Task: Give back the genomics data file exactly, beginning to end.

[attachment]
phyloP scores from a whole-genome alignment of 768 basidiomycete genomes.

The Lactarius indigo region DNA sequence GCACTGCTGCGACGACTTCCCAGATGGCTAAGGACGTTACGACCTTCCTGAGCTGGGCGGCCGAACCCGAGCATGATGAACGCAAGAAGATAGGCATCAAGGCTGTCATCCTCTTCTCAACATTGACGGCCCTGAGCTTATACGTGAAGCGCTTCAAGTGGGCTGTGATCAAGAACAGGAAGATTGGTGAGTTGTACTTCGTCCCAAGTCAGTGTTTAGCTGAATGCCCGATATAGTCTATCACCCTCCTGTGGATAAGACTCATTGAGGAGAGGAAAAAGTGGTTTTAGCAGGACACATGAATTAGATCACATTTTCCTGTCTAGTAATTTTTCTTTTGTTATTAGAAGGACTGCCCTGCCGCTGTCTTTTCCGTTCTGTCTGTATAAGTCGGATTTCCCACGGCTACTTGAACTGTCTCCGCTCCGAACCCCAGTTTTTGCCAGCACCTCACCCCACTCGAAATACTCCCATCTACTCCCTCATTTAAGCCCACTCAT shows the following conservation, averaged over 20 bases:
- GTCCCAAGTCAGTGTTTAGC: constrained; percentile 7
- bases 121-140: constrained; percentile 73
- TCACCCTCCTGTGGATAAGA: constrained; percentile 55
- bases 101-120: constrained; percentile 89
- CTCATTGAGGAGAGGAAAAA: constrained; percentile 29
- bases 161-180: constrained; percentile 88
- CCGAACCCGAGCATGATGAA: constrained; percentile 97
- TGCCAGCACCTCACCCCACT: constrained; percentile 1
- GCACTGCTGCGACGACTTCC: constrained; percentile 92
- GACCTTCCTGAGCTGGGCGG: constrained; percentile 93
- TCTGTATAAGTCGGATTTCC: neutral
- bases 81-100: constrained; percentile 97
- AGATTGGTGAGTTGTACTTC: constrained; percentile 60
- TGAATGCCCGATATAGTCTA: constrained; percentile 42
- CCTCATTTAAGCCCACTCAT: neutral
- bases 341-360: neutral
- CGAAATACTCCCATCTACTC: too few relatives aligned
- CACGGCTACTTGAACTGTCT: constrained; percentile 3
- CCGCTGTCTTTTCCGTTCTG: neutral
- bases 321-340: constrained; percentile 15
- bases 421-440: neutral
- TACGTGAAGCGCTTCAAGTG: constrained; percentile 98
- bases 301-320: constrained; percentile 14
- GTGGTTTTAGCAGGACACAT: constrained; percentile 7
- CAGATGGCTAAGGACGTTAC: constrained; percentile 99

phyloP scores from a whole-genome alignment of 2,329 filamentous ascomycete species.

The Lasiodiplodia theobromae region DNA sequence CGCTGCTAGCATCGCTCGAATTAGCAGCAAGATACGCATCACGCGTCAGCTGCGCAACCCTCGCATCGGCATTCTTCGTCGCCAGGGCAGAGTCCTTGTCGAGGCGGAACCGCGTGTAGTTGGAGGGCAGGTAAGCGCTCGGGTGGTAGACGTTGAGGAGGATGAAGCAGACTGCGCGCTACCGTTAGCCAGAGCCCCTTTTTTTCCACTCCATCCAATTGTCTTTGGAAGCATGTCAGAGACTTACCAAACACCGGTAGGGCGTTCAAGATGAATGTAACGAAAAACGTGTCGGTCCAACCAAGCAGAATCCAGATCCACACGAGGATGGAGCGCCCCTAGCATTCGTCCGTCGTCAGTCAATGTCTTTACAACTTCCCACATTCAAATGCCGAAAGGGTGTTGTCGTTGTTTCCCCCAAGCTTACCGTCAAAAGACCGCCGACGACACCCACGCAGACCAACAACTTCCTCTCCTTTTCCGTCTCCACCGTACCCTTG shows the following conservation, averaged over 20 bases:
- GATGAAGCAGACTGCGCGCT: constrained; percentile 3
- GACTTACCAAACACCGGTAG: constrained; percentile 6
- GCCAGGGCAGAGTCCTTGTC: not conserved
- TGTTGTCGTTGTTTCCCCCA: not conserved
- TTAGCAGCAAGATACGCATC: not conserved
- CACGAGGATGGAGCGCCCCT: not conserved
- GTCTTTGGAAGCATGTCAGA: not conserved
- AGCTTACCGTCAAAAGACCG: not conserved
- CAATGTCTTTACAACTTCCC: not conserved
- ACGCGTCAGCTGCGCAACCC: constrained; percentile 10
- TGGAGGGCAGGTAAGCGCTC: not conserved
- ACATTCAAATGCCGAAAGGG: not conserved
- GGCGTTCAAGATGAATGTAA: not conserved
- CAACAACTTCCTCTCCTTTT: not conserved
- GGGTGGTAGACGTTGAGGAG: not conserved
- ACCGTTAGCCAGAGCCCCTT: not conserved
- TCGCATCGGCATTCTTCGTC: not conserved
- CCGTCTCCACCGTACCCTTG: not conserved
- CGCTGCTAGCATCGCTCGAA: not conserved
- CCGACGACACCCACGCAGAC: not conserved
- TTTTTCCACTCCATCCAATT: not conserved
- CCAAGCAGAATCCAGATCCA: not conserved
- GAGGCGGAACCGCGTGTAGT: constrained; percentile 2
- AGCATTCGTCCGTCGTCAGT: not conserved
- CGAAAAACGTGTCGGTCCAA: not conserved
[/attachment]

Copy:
phyloP scores from a whole-genome alignment of 768 basidiomycete genomes.

The Lactarius indigo region DNA sequence GCACTGCTGCGACGACTTCCCAGATGGCTAAGGACGTTACGACCTTCCTGAGCTGGGCGGCCGAACCCGAGCATGATGAACGCAAGAAGATAGGCATCAAGGCTGTCATCCTCTTCTCAACATTGACGGCCCTGAGCTTATACGTGAAGCGCTTCAAGTGGGCTGTGATCAAGAACAGGAAGATTGGTGAGTTGTACTTCGTCCCAAGTCAGTGTTTAGCTGAATGCCCGATATAGTCTATCACCCTCCTGTGGATAAGACTCATTGAGGAGAGGAAAAAGTGGTTTTAGCAGGACACATGAATTAGATCACATTTTCCTGTCTAGTAATTTTTCTTTTGTTATTAGAAGGACTGCCCTGCCGCTGTCTTTTCCGTTCTGTCTGTATAAGTCGGATTTCCCACGGCTACTTGAACTGTCTCCGCTCCGAACCCCAGTTTTTGCCAGCACCTCACCCCACTCGAAATACTCCCATCTACTCCCTCATTTAAGCCCACTCAT shows the following conservation, averaged over 20 bases:
- GTCCCAAGTCAGTGTTTAGC: constrained; percentile 7
- bases 121-140: constrained; percentile 73
- TCACCCTCCTGTGGATAAGA: constrained; percentile 55
- bases 101-120: constrained; percentile 89
- CTCATTGAGGAGAGGAAAAA: constrained; percentile 29
- bases 161-180: constrained; percentile 88
- CCGAACCCGAGCATGATGAA: constrained; percentile 97
- TGCCAGCACCTCACCCCACT: constrained; percentile 1
- GCACTGCTGCGACGACTTCC: constrained; percentile 92
- GACCTTCCTGAGCTGGGCGG: constrained; percentile 93
- TCTGTATAAGTCGGATTTCC: neutral
- bases 81-100: constrained; percentile 97
- AGATTGGTGAGTTGTACTTC: constrained; percentile 60
- TGAATGCCCGATATAGTCTA: constrained; percentile 42
- CCTCATTTAAGCCCACTCAT: neutral
- bases 341-360: neutral
- CGAAATACTCCCATCTACTC: too few relatives aligned
- CACGGCTACTTGAACTGTCT: constrained; percentile 3
- CCGCTGTCTTTTCCGTTCTG: neutral
- bases 321-340: constrained; percentile 15
- bases 421-440: neutral
- TACGTGAAGCGCTTCAAGTG: constrained; percentile 98
- bases 301-320: constrained; percentile 14
- GTGGTTTTAGCAGGACACAT: constrained; percentile 7
- CAGATGGCTAAGGACGTTAC: constrained; percentile 99

phyloP scores from a whole-genome alignment of 2,329 filamentous ascomycete species.

The Lasiodiplodia theobromae region DNA sequence CGCTGCTAGCATCGCTCGAATTAGCAGCAAGATACGCATCACGCGTCAGCTGCGCAACCCTCGCATCGGCATTCTTCGTCGCCAGGGCAGAGTCCTTGTCGAGGCGGAACCGCGTGTAGTTGGAGGGCAGGTAAGCGCTCGGGTGGTAGACGTTGAGGAGGATGAAGCAGACTGCGCGCTACCGTTAGCCAGAGCCCCTTTTTTTCCACTCCATCCAATTGTCTTTGGAAGCATGTCAGAGACTTACCAAACACCGGTAGGGCGTTCAAGATGAATGTAACGAAAAACGTGTCGGTCCAACCAAGCAGAATCCAGATCCACACGAGGATGGAGCGCCCCTAGCATTCGTCCGTCGTCAGTCAATGTCTTTACAACTTCCCACATTCAAATGCCGAAAGGGTGTTGTCGTTGTTTCCCCCAAGCTTACCGTCAAAAGACCGCCGACGACACCCACGCAGACCAACAACTTCCTCTCCTTTTCCGTCTCCACCGTACCCTTG shows the following conservation, averaged over 20 bases:
- GATGAAGCAGACTGCGCGCT: constrained; percentile 3
- GACTTACCAAACACCGGTAG: constrained; percentile 6
- GCCAGGGCAGAGTCCTTGTC: not conserved
- TGTTGTCGTTGTTTCCCCCA: not conserved
- TTAGCAGCAAGATACGCATC: not conserved
- CACGAGGATGGAGCGCCCCT: not conserved
- GTCTTTGGAAGCATGTCAGA: not conserved
- AGCTTACCGTCAAAAGACCG: not conserved
- CAATGTCTTTACAACTTCCC: not conserved
- ACGCGTCAGCTGCGCAACCC: constrained; percentile 10
- TGGAGGGCAGGTAAGCGCTC: not conserved
- ACATTCAAATGCCGAAAGGG: not conserved
- GGCGTTCAAGATGAATGTAA: not conserved
- CAACAACTTCCTCTCCTTTT: not conserved
- GGGTGGTAGACGTTGAGGAG: not conserved
- ACCGTTAGCCAGAGCCCCTT: not conserved
- TCGCATCGGCATTCTTCGTC: not conserved
- CCGTCTCCACCGTACCCTTG: not conserved
- CGCTGCTAGCATCGCTCGAA: not conserved
- CCGACGACACCCACGCAGAC: not conserved
- TTTTTCCACTCCATCCAATT: not conserved
- CCAAGCAGAATCCAGATCCA: not conserved
- GAGGCGGAACCGCGTGTAGT: constrained; percentile 2
- AGCATTCGTCCGTCGTCAGT: not conserved
- CGAAAAACGTGTCGGTCCAA: not conserved